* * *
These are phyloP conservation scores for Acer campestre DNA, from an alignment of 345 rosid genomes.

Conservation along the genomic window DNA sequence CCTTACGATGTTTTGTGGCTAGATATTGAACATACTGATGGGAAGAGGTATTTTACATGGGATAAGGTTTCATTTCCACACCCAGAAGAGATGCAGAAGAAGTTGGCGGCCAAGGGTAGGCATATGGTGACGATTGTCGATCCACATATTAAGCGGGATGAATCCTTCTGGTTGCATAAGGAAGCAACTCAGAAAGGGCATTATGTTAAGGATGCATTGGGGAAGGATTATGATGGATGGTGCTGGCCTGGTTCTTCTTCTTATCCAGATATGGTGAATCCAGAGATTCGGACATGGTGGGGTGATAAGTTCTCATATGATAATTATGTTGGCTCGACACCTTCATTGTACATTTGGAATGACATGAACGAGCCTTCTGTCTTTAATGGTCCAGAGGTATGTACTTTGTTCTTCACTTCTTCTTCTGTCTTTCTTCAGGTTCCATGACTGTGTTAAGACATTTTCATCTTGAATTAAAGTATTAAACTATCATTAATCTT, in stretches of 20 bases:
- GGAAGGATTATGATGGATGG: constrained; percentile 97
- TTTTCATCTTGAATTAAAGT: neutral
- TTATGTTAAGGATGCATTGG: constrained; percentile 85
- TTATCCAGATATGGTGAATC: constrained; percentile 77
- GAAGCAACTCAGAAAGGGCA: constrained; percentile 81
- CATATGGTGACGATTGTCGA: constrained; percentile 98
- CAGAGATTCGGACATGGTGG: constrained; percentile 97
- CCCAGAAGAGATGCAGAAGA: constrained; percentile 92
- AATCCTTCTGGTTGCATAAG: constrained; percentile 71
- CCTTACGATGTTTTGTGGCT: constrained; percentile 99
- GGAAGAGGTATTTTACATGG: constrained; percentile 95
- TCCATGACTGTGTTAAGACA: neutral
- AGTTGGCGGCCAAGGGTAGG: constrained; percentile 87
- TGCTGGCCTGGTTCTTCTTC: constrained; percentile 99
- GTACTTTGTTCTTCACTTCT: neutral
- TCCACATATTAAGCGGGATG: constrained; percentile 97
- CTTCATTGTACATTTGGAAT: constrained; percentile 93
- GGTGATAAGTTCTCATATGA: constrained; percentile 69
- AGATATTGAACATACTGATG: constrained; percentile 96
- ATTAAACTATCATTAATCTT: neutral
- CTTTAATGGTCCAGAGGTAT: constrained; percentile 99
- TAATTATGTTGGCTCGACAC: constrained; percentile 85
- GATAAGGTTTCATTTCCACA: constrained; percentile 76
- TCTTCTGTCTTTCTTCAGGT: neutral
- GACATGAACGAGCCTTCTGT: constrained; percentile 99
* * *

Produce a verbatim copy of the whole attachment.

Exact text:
These are phyloP conservation scores for Acer campestre DNA, from an alignment of 345 rosid genomes.

Conservation along the genomic window DNA sequence CCTTACGATGTTTTGTGGCTAGATATTGAACATACTGATGGGAAGAGGTATTTTACATGGGATAAGGTTTCATTTCCACACCCAGAAGAGATGCAGAAGAAGTTGGCGGCCAAGGGTAGGCATATGGTGACGATTGTCGATCCACATATTAAGCGGGATGAATCCTTCTGGTTGCATAAGGAAGCAACTCAGAAAGGGCATTATGTTAAGGATGCATTGGGGAAGGATTATGATGGATGGTGCTGGCCTGGTTCTTCTTCTTATCCAGATATGGTGAATCCAGAGATTCGGACATGGTGGGGTGATAAGTTCTCATATGATAATTATGTTGGCTCGACACCTTCATTGTACATTTGGAATGACATGAACGAGCCTTCTGTCTTTAATGGTCCAGAGGTATGTACTTTGTTCTTCACTTCTTCTTCTGTCTTTCTTCAGGTTCCATGACTGTGTTAAGACATTTTCATCTTGAATTAAAGTATTAAACTATCATTAATCTT, in stretches of 20 bases:
- GGAAGGATTATGATGGATGG: constrained; percentile 97
- TTTTCATCTTGAATTAAAGT: neutral
- TTATGTTAAGGATGCATTGG: constrained; percentile 85
- TTATCCAGATATGGTGAATC: constrained; percentile 77
- GAAGCAACTCAGAAAGGGCA: constrained; percentile 81
- CATATGGTGACGATTGTCGA: constrained; percentile 98
- CAGAGATTCGGACATGGTGG: constrained; percentile 97
- CCCAGAAGAGATGCAGAAGA: constrained; percentile 92
- AATCCTTCTGGTTGCATAAG: constrained; percentile 71
- CCTTACGATGTTTTGTGGCT: constrained; percentile 99
- GGAAGAGGTATTTTACATGG: constrained; percentile 95
- TCCATGACTGTGTTAAGACA: neutral
- AGTTGGCGGCCAAGGGTAGG: constrained; percentile 87
- TGCTGGCCTGGTTCTTCTTC: constrained; percentile 99
- GTACTTTGTTCTTCACTTCT: neutral
- TCCACATATTAAGCGGGATG: constrained; percentile 97
- CTTCATTGTACATTTGGAAT: constrained; percentile 93
- GGTGATAAGTTCTCATATGA: constrained; percentile 69
- AGATATTGAACATACTGATG: constrained; percentile 96
- ATTAAACTATCATTAATCTT: neutral
- CTTTAATGGTCCAGAGGTAT: constrained; percentile 99
- TAATTATGTTGGCTCGACAC: constrained; percentile 85
- GATAAGGTTTCATTTCCACA: constrained; percentile 76
- TCTTCTGTCTTTCTTCAGGT: neutral
- GACATGAACGAGCCTTCTGT: constrained; percentile 99